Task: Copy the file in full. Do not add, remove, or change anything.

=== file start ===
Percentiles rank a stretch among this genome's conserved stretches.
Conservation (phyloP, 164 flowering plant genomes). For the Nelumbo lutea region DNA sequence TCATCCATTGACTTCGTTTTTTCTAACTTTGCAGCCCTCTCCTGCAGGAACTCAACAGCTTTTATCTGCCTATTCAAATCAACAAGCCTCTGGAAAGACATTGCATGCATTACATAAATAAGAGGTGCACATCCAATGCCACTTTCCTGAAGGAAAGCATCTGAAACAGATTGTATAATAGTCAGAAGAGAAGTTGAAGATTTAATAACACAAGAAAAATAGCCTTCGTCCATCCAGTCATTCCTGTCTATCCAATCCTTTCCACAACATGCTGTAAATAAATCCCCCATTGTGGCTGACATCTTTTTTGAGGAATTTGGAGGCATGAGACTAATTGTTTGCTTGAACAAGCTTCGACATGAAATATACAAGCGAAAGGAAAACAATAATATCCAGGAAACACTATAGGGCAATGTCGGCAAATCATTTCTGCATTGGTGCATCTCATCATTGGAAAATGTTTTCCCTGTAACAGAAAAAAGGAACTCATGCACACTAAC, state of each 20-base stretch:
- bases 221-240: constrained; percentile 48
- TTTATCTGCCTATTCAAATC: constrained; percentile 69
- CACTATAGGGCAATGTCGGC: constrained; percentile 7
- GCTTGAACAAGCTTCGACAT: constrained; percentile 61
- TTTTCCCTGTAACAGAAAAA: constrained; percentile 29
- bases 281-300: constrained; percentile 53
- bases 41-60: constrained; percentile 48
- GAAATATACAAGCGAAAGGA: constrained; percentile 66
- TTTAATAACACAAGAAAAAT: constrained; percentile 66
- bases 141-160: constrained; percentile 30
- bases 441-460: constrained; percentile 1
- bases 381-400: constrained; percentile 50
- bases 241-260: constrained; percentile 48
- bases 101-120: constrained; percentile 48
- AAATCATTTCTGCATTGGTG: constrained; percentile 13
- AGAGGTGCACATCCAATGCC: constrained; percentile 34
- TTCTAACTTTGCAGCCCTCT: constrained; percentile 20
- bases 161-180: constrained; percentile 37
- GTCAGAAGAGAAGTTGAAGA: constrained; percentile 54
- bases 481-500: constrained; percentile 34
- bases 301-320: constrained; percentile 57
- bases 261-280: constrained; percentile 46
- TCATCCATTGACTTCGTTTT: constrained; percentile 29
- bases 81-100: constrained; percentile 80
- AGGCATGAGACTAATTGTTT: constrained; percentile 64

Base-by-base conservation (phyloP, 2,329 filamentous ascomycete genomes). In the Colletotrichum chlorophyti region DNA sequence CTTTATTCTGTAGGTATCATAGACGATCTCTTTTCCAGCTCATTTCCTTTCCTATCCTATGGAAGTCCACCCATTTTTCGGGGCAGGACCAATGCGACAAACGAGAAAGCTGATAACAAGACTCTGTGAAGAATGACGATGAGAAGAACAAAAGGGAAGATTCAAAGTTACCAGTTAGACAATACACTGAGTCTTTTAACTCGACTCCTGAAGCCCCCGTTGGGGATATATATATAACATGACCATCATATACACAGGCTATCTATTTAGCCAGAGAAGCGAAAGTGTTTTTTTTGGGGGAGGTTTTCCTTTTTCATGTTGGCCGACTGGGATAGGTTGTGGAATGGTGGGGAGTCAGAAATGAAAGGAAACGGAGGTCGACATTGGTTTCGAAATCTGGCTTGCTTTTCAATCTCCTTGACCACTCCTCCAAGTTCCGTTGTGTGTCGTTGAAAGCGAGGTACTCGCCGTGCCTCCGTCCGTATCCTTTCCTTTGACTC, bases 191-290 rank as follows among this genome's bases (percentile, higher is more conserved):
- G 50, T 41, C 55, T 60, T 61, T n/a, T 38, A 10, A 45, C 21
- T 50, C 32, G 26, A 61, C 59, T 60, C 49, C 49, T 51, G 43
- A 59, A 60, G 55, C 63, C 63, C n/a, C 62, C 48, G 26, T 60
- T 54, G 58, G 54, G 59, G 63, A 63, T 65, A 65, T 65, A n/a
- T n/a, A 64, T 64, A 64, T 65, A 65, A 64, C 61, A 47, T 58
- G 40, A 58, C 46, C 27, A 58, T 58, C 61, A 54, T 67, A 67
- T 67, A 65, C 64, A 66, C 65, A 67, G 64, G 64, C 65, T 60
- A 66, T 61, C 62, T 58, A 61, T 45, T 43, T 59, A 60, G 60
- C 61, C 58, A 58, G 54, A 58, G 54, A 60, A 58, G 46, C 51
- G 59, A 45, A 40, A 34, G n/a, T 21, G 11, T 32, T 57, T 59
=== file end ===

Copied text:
Percentiles rank a stretch among this genome's conserved stretches.
Conservation (phyloP, 164 flowering plant genomes). For the Nelumbo lutea region DNA sequence TCATCCATTGACTTCGTTTTTTCTAACTTTGCAGCCCTCTCCTGCAGGAACTCAACAGCTTTTATCTGCCTATTCAAATCAACAAGCCTCTGGAAAGACATTGCATGCATTACATAAATAAGAGGTGCACATCCAATGCCACTTTCCTGAAGGAAAGCATCTGAAACAGATTGTATAATAGTCAGAAGAGAAGTTGAAGATTTAATAACACAAGAAAAATAGCCTTCGTCCATCCAGTCATTCCTGTCTATCCAATCCTTTCCACAACATGCTGTAAATAAATCCCCCATTGTGGCTGACATCTTTTTTGAGGAATTTGGAGGCATGAGACTAATTGTTTGCTTGAACAAGCTTCGACATGAAATATACAAGCGAAAGGAAAACAATAATATCCAGGAAACACTATAGGGCAATGTCGGCAAATCATTTCTGCATTGGTGCATCTCATCATTGGAAAATGTTTTCCCTGTAACAGAAAAAAGGAACTCATGCACACTAAC, state of each 20-base stretch:
- bases 221-240: constrained; percentile 48
- TTTATCTGCCTATTCAAATC: constrained; percentile 69
- CACTATAGGGCAATGTCGGC: constrained; percentile 7
- GCTTGAACAAGCTTCGACAT: constrained; percentile 61
- TTTTCCCTGTAACAGAAAAA: constrained; percentile 29
- bases 281-300: constrained; percentile 53
- bases 41-60: constrained; percentile 48
- GAAATATACAAGCGAAAGGA: constrained; percentile 66
- TTTAATAACACAAGAAAAAT: constrained; percentile 66
- bases 141-160: constrained; percentile 30
- bases 441-460: constrained; percentile 1
- bases 381-400: constrained; percentile 50
- bases 241-260: constrained; percentile 48
- bases 101-120: constrained; percentile 48
- AAATCATTTCTGCATTGGTG: constrained; percentile 13
- AGAGGTGCACATCCAATGCC: constrained; percentile 34
- TTCTAACTTTGCAGCCCTCT: constrained; percentile 20
- bases 161-180: constrained; percentile 37
- GTCAGAAGAGAAGTTGAAGA: constrained; percentile 54
- bases 481-500: constrained; percentile 34
- bases 301-320: constrained; percentile 57
- bases 261-280: constrained; percentile 46
- TCATCCATTGACTTCGTTTT: constrained; percentile 29
- bases 81-100: constrained; percentile 80
- AGGCATGAGACTAATTGTTT: constrained; percentile 64

Base-by-base conservation (phyloP, 2,329 filamentous ascomycete genomes). In the Colletotrichum chlorophyti region DNA sequence CTTTATTCTGTAGGTATCATAGACGATCTCTTTTCCAGCTCATTTCCTTTCCTATCCTATGGAAGTCCACCCATTTTTCGGGGCAGGACCAATGCGACAAACGAGAAAGCTGATAACAAGACTCTGTGAAGAATGACGATGAGAAGAACAAAAGGGAAGATTCAAAGTTACCAGTTAGACAATACACTGAGTCTTTTAACTCGACTCCTGAAGCCCCCGTTGGGGATATATATATAACATGACCATCATATACACAGGCTATCTATTTAGCCAGAGAAGCGAAAGTGTTTTTTTTGGGGGAGGTTTTCCTTTTTCATGTTGGCCGACTGGGATAGGTTGTGGAATGGTGGGGAGTCAGAAATGAAAGGAAACGGAGGTCGACATTGGTTTCGAAATCTGGCTTGCTTTTCAATCTCCTTGACCACTCCTCCAAGTTCCGTTGTGTGTCGTTGAAAGCGAGGTACTCGCCGTGCCTCCGTCCGTATCCTTTCCTTTGACTC, bases 191-290 rank as follows among this genome's bases (percentile, higher is more conserved):
- G 50, T 41, C 55, T 60, T 61, T n/a, T 38, A 10, A 45, C 21
- T 50, C 32, G 26, A 61, C 59, T 60, C 49, C 49, T 51, G 43
- A 59, A 60, G 55, C 63, C 63, C n/a, C 62, C 48, G 26, T 60
- T 54, G 58, G 54, G 59, G 63, A 63, T 65, A 65, T 65, A n/a
- T n/a, A 64, T 64, A 64, T 65, A 65, A 64, C 61, A 47, T 58
- G 40, A 58, C 46, C 27, A 58, T 58, C 61, A 54, T 67, A 67
- T 67, A 65, C 64, A 66, C 65, A 67, G 64, G 64, C 65, T 60
- A 66, T 61, C 62, T 58, A 61, T 45, T 43, T 59, A 60, G 60
- C 61, C 58, A 58, G 54, A 58, G 54, A 60, A 58, G 46, C 51
- G 59, A 45, A 40, A 34, G n/a, T 21, G 11, T 32, T 57, T 59